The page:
Family and Medical Leave Rights in California

The Family and Medical Leave Act (FMLA) is a federal act that all states must follow, including California. In addition to the FMLA, California has its own set of state-level rules and regulations employers must adhere to when determining who gets to use medical leave and why. Despite the broad coverage provided to most employees in the state, most California residents will admit to not understanding their own rights and run the risk of being exploited by dishonest employers.

If you are also concerned that your rights to take family or medical leave are being violated, refer to this useful “frequently asked questions” compiled by Markson Pico LLP. If you know that you need legal help, you can contact our Santa Clarita employment law attorneys to schedule a free case evaluation.

Family & Medical Leave Rights FAQ

  1. How many weeks of medical leave does the average California employee receive?
    Most California residents covered by the FMLA will receive 12 weeks of medical leave. Family leave, such as what is necessary after a child is born or a family member leaves for the military, also shares these same 12 weeks. Some people require leave to give care to an injured family member who was in the military may qualify for 26 weeks.
  2. Who is covered by the FMLA in California?
    Employees can qualify for medical leave granted by the FMLA if they have been employed by one company for a year or more, if that year of employment included 1,250 hours or more of scheduled labor, and if they work with at least 50 other employees within a 75-air-mile radius. Due to the last requirement, employees working at small businesses may not have FMLA coverage.
  3. What is a serious health condition, according to the FMLA?
    Employees cannot use medical leave for any injury or illness. They must experience a health condition that is deemed “serious.” The FMLA considers serious health problems those that involve inpatient care, incapacitate a person for three or more continuous days, are deemed chronic by a doctor’s diagnosis, create a permanent incapacity of any sort, or will require multiple follow-up procedures. Pregnancy is also considered a “serious” condition.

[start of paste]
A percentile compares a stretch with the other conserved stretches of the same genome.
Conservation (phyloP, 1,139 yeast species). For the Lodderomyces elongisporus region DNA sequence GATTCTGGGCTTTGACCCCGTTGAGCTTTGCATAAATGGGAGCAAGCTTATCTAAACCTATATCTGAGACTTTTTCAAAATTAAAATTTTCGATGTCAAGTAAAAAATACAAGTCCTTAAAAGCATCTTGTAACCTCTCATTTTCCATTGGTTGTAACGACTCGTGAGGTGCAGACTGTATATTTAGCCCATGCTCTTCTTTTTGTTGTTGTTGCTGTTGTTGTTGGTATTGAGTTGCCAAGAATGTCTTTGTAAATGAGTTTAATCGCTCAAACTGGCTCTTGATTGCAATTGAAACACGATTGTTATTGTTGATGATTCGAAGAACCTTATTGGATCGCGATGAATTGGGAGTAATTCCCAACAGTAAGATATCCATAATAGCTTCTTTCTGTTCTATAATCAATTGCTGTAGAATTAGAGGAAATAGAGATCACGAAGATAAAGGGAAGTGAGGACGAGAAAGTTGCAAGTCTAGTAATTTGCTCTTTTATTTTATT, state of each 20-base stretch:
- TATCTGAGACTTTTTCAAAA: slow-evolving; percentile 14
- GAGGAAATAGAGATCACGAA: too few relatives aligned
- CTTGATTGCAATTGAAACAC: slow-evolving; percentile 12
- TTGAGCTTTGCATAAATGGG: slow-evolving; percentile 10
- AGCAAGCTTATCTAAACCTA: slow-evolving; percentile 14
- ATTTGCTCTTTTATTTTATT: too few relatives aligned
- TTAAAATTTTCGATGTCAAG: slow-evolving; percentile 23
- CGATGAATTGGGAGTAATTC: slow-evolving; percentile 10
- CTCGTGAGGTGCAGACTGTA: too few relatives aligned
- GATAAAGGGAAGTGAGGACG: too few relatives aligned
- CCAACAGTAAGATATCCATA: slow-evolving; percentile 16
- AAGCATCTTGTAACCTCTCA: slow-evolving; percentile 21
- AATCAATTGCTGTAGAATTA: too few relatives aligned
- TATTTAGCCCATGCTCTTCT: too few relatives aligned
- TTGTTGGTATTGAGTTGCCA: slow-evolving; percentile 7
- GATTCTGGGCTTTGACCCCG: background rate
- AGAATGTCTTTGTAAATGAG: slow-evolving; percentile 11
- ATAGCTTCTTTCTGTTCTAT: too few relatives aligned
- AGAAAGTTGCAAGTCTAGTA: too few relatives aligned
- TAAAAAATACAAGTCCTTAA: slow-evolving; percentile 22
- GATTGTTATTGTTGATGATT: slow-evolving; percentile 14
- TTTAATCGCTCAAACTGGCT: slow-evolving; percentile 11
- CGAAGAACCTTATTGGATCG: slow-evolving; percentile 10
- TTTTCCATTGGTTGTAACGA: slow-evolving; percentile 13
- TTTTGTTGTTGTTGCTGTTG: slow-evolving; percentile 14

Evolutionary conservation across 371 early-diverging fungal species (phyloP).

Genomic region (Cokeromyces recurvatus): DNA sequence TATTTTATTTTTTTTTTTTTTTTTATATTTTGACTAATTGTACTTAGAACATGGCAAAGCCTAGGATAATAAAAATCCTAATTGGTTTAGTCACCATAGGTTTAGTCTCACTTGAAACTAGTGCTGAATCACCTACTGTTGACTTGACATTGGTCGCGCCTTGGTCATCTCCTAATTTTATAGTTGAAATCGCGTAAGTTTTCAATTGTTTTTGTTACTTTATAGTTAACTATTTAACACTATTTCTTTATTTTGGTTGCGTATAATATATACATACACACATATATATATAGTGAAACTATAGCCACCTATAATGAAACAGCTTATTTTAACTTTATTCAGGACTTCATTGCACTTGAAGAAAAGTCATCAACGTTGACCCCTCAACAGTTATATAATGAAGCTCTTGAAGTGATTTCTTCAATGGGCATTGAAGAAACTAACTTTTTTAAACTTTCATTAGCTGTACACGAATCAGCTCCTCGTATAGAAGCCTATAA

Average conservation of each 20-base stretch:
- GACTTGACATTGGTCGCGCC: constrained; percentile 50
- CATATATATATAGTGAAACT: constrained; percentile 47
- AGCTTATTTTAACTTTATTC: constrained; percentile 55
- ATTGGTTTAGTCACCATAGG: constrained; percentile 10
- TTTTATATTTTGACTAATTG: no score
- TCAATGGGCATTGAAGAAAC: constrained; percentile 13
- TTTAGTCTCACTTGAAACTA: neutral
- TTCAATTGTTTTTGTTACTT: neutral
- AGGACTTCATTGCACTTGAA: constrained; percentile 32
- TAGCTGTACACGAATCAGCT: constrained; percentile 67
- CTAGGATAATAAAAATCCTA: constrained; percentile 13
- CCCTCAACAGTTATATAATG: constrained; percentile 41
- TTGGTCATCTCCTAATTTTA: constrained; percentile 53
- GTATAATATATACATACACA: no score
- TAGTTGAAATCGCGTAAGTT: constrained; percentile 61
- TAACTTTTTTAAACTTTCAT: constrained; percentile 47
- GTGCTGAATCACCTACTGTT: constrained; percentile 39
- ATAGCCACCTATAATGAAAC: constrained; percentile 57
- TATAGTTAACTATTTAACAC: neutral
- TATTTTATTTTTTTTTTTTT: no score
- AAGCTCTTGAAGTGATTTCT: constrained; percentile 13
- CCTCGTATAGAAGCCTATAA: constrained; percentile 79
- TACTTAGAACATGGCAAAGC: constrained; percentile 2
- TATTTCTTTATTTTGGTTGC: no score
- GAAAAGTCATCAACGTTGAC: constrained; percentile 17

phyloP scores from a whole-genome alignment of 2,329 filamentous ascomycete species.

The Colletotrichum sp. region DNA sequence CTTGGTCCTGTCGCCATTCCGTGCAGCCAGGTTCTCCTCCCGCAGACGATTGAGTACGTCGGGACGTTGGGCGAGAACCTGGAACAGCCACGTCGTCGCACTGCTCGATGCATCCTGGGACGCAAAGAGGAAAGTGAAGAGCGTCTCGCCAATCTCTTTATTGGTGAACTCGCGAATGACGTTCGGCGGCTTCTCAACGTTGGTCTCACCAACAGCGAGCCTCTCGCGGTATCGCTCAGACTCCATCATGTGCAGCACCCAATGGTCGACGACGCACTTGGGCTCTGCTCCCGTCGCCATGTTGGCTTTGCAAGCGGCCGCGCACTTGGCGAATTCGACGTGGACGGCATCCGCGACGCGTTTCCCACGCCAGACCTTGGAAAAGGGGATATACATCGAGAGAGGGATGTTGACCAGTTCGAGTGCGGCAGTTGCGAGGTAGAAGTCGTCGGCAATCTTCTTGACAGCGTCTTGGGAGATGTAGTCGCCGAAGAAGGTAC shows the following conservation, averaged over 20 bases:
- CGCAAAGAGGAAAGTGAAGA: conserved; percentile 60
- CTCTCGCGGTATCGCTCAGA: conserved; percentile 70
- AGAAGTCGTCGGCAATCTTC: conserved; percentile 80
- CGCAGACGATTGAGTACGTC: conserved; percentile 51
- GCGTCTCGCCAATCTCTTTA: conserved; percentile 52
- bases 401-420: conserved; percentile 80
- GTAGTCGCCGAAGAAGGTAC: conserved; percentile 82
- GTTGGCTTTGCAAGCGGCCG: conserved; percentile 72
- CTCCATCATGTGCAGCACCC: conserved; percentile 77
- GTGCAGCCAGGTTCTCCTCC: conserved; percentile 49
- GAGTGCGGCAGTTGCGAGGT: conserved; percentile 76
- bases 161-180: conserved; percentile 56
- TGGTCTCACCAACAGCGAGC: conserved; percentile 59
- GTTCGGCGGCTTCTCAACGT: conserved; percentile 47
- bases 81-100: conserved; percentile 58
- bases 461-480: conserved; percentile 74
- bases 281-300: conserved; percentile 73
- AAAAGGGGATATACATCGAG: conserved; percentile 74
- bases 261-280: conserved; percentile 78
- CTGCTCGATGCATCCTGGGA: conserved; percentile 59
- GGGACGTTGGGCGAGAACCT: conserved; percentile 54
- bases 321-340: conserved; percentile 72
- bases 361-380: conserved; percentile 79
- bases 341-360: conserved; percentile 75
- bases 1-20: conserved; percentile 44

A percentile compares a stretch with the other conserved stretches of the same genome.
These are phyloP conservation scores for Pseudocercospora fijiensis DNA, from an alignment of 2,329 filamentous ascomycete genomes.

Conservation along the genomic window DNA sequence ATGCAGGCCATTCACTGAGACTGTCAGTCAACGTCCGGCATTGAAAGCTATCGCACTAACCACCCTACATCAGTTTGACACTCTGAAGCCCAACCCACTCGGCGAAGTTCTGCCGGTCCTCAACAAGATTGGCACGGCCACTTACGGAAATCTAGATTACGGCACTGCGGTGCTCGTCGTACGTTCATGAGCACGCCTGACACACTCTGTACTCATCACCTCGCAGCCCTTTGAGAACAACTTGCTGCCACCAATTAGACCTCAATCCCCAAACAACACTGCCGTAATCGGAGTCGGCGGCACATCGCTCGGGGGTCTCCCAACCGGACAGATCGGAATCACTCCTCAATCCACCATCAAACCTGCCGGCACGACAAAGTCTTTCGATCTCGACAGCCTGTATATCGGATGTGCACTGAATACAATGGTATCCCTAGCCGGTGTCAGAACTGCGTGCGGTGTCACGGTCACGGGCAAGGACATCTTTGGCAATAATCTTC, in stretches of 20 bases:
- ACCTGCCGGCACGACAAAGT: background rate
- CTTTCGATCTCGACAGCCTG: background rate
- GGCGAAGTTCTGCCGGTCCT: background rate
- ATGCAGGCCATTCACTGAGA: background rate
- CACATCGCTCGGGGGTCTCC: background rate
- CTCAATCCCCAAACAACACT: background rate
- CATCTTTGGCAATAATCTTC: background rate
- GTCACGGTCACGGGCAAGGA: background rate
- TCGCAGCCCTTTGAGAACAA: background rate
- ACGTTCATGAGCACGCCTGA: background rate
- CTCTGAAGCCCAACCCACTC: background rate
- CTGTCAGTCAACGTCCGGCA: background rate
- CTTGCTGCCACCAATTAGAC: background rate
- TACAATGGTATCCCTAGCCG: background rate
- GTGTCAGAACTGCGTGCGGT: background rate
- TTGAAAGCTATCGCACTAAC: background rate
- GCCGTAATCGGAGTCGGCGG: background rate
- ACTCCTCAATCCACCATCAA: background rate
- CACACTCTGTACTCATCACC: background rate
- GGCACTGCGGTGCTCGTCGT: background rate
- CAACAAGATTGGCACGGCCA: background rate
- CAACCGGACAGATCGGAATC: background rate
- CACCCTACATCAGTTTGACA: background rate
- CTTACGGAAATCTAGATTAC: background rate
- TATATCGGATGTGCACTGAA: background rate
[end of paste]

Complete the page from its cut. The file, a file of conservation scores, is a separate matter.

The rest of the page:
4. I used all 12 weeks of my medical leave – do I ever get more?
    Every 12-month cycle, an employee regains another 12 weeks of medical leave, so long as they continue to meet all the coverage requirements.
  5. Do I lose my health insurance when on medical leave?
    No. You are entitled to keep your same health insurance at the same cost while you are on approved medical leave.
  6. Will I be paid while on medical leave?
    Most employees will not gain paid medical leave through the FMLA. If you have paid leave from another program provided by your employer, you may be able to use it, or will be required to use it, while you are on medical leave.
  7. Can my employer eliminate my position while I am on leave?
    When you are ready to return from your medical leave, you have the right to be placed back into the same position, or one of similar roles and identical pay. There are limited exceptions to this rule, so be sure to check with an employment lawyer if you have concerns about replacement.
  8. Doesn’t California have unique rules for pregnancy leave?
    Yes. In California, employers with at least five employees need to give a “reasonable” period of leave for employees disabled by a recent pregnancy, childbirth, or postnatal care. A reasonable period is open to some interpretation but it cannot extend beyond four months.
  9. What is California’s small necessities law?
    Any employer with 25 or more employees in California are bound by the state-level small necessities law, which states that 40 hours of unpaid leave are granted each year specifically for activities related to schooling or day care, such as teacher-parent conferences. No more than eight hours must be granted in a single month for this type of leave, though.
  10. Can I get in trouble for taking my medical leave?
    No, employers are not permitted to retaliate or penalize an employee just for taking medical leave, as these are rights granted by federal and state law. You also cannot be denied your right to take medical leave without proper explanation.

Remember: If you have additional questions or concerns, you can always reach out to our employment law attorneys in Santa Clarita by calling 213.895.4000.

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